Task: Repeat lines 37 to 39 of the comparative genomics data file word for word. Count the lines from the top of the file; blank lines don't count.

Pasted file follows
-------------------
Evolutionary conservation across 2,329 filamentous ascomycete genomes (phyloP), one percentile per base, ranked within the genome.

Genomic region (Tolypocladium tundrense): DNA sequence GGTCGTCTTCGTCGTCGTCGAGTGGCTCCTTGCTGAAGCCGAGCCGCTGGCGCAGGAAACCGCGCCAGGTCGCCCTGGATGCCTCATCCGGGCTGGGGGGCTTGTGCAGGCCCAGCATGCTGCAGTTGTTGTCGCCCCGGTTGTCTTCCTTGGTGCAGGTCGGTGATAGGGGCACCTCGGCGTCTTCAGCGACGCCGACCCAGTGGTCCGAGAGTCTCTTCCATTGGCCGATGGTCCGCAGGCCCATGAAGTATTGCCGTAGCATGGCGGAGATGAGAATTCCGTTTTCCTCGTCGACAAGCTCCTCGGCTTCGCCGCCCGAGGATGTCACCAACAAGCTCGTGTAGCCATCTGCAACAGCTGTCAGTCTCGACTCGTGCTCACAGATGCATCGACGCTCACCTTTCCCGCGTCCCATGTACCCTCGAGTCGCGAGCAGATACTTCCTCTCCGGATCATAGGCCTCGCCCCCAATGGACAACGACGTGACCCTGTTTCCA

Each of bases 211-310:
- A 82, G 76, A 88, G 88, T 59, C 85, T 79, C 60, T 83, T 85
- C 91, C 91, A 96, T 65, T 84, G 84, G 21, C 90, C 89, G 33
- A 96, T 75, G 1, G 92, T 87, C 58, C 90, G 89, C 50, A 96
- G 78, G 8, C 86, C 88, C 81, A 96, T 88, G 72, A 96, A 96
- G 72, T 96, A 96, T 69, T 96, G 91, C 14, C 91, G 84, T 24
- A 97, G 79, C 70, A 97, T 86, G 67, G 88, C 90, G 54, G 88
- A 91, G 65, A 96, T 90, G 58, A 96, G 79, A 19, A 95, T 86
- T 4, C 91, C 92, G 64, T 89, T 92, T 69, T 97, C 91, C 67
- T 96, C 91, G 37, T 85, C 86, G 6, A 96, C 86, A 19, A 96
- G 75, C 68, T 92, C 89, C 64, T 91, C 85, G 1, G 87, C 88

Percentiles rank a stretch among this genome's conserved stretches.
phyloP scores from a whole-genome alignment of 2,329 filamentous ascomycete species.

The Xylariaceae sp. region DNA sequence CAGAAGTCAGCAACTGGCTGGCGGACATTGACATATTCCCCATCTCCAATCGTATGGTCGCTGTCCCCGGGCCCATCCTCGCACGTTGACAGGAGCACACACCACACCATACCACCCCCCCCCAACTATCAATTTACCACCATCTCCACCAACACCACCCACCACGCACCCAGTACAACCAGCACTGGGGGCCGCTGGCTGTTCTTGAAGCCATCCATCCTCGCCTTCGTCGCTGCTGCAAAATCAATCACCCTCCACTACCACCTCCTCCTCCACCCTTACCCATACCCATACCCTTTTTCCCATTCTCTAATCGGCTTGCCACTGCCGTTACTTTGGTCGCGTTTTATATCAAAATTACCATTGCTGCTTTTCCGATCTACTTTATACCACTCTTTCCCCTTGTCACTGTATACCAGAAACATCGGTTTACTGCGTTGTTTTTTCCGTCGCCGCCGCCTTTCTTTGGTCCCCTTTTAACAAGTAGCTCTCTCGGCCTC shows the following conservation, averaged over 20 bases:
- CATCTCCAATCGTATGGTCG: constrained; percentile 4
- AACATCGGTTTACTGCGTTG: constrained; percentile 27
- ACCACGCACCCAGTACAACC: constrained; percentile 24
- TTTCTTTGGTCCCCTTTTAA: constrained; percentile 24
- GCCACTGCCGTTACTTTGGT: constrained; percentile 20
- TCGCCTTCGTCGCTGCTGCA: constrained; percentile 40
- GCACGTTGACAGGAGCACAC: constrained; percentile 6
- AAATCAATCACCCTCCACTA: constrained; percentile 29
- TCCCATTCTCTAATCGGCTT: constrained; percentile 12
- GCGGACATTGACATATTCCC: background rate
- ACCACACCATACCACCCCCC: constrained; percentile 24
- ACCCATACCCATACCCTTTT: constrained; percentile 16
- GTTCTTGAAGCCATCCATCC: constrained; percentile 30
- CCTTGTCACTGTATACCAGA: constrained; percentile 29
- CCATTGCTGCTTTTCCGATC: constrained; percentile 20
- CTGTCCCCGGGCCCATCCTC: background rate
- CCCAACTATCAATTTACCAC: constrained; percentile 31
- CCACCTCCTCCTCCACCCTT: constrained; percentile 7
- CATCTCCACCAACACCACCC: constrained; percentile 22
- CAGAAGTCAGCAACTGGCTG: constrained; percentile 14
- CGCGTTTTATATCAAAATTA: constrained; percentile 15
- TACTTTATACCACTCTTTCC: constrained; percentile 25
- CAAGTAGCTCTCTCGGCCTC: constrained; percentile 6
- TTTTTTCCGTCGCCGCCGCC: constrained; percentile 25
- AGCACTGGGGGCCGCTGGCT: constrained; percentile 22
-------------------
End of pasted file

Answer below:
- CGCGTTTTATATCAAAATTA: constrained; percentile 15
- TACTTTATACCACTCTTTCC: constrained; percentile 25
- CAAGTAGCTCTCTCGGCCTC: constrained; percentile 6